Anne Carson and the Charcoal Burners
For nine years now, I have been haunted by images from a poem by Anne Carson as enigmatic as they are unforgettable. Called Burners Go Raw, it opens with Carson’s nightmare vision of medieval charcoal burners’ forlorn, accursed existence.
Burners medieval dark mud on a road a dark morning/ falling back through memories a faint pain, dark uphill/ way the usual alone and gavel picking my step out where/ nothing, out hoping, hope sinking, slope rising, that dark/ colour, almost rain, a thing impending…
What is impending is an apocalyptic blow that will make the “dark mud” engulf the seen world “past the end of the soundtrack.” “And then we’ll see and then we’ll spend, then/we’ll be the burners” Carson says. Her tone is fatalistic, as if wholly accepting of the devastation to come.
Since first reading this poem, I have learned more about the difficult lives of the medieval charcoal burners. They were ostracized by the communities who relied on the fuel the burners produced − for centuries the only one available to generate the high temperatures needed for iron smelting and glassmaking. Rather than being grateful, people of the Middle Ages accused the burners, who lived and worked alone in the woods tending their kilns, of secrecy and evil practices. In fact, theirs was a painstaking and demanding occupation, one of the oldest human crafts. Because the process of carbonizing the wood inside the teepee-shaped kilns could take up to eight days, the charcoal burners had to keep watch constantly to ensure the fire never went out, and that the burning alder wood did not get totally consumed. Some burners sat on a two-legged stool through this crucial labour so that if they fell asleep, the stool would topple over, waking them. They knew the charcoal was ready when blue smoke rose from the kiln.
Perhaps it was the extreme reclusiveness the craft required that made its practitioners seem furtive and somehow polluted to outsiders. Whenever charcoal burners appear in Russell Hoban’s dystopic masterpiece, Riddley Walker, for example, Riddley makes the “Bad Luck go a way syn.” In Riddley’s grim and often brutal world, with its post-nuclear-holocaust medieval conditions, the English language and humankind’s myths and legends have been fractured and remade; yet people’s ancient fear of the charcoal burners remains unchanged.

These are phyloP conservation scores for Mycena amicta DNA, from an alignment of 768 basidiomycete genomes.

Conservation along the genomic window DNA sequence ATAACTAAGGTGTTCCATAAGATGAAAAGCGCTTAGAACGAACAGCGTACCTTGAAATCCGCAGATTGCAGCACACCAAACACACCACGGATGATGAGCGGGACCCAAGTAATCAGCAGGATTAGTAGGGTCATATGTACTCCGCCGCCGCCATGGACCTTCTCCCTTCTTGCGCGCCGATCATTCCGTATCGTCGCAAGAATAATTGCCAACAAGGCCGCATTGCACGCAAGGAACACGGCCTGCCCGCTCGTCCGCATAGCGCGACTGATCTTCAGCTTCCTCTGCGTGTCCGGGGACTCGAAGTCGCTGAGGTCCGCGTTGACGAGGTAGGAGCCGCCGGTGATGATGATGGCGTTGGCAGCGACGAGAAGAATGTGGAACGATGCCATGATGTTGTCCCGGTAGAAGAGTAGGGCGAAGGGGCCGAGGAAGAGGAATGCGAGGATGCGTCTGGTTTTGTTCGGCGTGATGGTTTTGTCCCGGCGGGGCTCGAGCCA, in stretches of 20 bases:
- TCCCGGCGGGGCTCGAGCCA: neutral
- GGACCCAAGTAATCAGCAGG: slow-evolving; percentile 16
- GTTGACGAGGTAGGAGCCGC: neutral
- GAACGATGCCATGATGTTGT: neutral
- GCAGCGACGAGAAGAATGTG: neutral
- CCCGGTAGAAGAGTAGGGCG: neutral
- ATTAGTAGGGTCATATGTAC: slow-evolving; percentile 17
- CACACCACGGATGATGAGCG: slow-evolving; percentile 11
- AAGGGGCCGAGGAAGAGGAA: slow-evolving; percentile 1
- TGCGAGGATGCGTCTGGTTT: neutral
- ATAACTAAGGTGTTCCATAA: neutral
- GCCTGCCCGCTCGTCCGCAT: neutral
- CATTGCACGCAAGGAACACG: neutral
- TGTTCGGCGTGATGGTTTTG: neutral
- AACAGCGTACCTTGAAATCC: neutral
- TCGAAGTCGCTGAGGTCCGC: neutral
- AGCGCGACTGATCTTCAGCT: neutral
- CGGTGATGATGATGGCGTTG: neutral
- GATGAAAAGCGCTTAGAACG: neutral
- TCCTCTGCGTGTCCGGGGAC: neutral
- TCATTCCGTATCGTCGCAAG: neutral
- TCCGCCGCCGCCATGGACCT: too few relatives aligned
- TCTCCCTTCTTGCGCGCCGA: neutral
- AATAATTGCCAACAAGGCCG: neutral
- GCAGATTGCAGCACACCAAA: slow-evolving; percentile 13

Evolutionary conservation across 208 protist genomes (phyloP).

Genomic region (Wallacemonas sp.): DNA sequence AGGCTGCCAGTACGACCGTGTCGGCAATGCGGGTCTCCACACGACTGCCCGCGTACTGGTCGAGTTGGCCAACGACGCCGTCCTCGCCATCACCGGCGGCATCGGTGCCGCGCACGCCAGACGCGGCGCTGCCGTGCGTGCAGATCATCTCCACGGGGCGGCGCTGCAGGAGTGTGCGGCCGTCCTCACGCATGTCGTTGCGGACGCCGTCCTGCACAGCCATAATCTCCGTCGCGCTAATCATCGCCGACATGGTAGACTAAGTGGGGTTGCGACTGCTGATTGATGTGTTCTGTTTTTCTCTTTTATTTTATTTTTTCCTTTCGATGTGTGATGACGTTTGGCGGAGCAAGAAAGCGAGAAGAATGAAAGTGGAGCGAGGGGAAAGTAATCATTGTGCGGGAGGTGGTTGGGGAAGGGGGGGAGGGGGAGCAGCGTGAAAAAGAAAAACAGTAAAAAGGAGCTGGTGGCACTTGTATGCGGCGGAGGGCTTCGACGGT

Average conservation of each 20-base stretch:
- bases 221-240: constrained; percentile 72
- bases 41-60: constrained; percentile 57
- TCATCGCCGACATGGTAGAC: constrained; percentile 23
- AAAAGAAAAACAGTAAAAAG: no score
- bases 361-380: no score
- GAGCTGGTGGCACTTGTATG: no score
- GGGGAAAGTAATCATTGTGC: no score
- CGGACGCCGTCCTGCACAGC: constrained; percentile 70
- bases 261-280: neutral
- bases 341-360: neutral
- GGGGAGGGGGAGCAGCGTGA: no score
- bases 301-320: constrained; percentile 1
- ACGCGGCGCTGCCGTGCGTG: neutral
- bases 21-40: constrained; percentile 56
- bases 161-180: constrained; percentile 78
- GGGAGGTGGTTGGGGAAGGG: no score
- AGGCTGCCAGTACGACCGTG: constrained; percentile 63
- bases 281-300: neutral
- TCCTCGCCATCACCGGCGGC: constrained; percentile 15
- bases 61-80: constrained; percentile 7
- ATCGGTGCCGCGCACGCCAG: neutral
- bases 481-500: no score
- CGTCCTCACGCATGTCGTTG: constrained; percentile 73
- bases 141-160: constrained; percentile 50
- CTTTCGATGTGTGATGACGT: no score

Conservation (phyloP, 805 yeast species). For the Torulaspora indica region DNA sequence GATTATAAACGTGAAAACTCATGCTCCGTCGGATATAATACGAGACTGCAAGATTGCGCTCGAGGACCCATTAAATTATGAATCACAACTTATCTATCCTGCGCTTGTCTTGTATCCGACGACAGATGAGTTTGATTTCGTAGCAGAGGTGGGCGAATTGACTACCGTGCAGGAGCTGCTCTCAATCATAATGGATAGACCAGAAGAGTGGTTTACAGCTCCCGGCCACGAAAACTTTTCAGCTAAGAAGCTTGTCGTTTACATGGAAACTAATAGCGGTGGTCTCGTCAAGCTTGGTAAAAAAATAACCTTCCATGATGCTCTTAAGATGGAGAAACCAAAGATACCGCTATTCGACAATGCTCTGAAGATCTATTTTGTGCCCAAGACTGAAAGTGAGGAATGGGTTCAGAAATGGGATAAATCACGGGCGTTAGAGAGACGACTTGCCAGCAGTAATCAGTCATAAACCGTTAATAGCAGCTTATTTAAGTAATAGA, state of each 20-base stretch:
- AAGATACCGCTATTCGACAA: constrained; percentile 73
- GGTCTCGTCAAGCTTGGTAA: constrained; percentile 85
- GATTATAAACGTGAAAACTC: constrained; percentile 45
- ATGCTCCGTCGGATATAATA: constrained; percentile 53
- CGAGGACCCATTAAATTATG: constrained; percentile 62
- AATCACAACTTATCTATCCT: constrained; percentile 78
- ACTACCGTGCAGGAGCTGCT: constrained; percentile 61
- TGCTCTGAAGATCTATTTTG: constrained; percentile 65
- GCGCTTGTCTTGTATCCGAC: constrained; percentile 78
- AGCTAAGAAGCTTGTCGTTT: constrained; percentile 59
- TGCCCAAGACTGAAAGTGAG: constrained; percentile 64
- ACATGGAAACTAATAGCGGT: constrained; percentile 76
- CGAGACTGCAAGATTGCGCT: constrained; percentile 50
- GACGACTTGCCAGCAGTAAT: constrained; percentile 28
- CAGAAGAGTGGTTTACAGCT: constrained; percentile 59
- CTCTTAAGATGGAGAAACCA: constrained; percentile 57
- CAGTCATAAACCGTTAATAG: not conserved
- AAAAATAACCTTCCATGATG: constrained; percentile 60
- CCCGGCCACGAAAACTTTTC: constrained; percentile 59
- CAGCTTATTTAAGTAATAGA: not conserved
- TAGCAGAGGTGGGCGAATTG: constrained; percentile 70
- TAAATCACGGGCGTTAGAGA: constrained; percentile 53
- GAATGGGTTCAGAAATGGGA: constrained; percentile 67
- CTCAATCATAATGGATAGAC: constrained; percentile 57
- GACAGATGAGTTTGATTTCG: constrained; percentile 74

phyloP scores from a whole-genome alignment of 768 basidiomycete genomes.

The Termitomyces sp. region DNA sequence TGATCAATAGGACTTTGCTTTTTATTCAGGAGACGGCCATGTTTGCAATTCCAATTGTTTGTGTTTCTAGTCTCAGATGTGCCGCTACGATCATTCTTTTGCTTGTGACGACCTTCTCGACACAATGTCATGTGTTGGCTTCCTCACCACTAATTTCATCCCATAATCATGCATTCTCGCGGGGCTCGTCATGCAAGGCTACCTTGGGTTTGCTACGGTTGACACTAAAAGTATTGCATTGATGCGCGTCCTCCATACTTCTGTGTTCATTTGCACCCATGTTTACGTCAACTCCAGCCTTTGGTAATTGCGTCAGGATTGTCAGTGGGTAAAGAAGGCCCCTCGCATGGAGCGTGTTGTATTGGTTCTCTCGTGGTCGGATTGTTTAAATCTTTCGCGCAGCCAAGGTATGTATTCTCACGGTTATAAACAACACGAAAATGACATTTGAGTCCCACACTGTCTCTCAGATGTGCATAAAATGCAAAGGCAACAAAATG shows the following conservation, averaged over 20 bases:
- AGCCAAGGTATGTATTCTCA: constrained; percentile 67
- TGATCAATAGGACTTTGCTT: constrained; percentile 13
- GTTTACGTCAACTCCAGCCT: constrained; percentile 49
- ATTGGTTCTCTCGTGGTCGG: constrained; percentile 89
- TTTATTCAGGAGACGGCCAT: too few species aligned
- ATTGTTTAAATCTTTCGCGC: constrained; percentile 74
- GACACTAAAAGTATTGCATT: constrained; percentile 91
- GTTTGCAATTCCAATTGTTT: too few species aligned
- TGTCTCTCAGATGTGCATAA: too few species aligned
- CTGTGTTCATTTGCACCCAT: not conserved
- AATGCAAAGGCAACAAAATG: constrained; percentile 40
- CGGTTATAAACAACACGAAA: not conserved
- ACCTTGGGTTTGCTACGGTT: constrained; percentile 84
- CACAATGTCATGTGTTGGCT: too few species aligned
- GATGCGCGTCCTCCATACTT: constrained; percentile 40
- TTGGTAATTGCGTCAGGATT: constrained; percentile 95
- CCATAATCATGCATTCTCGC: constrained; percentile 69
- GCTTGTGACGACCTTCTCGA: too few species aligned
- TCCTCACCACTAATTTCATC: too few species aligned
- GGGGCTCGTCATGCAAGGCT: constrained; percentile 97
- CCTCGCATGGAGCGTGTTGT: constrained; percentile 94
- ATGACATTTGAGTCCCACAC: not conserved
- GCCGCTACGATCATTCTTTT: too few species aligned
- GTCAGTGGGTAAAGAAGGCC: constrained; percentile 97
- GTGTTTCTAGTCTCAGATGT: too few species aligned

Anne Carson’s nightmare dark-mud world, where “we’ll be the burners,” seems as bleak a place as the mutually hostile communities of Riddley Walker where one crosses a fence at one’s peril. Then almost miraculously, she returns us to the lamplight of home with the poem’s middle hinging stanza. Its opening image has a simple purity and rousing power. “Go snow woke me.” This wonderful phrase, with its consoling assonance, conveys to us the light of new-fallen snow that Carson sees as “pawing in through blinds/through eyelids.”
As the mysterious snow-glow wakes her from the nightmare’s grip, she is able to delve into the roots of the desolate dream. “I thought you would outlive me,” she declares. So we begin to understand the dark mud where all hope sinks as the torment of personal loss.
In the third and final stanza she conjures up the daring idiosyncratic person whose death she mourns: “one day you/climbed in the kitchen window poured raw rubies out on/the table from a drawstring bag at your hip.” Those raw rubies return us to the abrasive adjective of the poem’s title. The loss of the beloved creates a wound that seems at first to defy all healing, eternally raw, like the scapegoated burners.
The poem’s anguished repeated end line paradoxically opens the way to assuage the rawness and mend what has been shattered: “and when you left I sat/at the table in my life. I sat at the table in my life”
Tellingly, the poem forgoes any final punctuation, the terminating period we would expect. This is because an unending writerly process has begun. Sitting at the table In her life, taking the position of the writer, the poet reworks the fragments plucked from the mudslide’s devastation. Like the charcoal burners at their lonely labour watching for the blue smoke that crowns their process, or Riddley Walker making a travelling show out of ancient puppet figures, like Punch and Judy that have survived nuclear disaster, Anne Carson forges images of spilled rubies and doe-like snow from her raw pain. She pulls hope from the burners’ dark mud, reclaims the rising slope.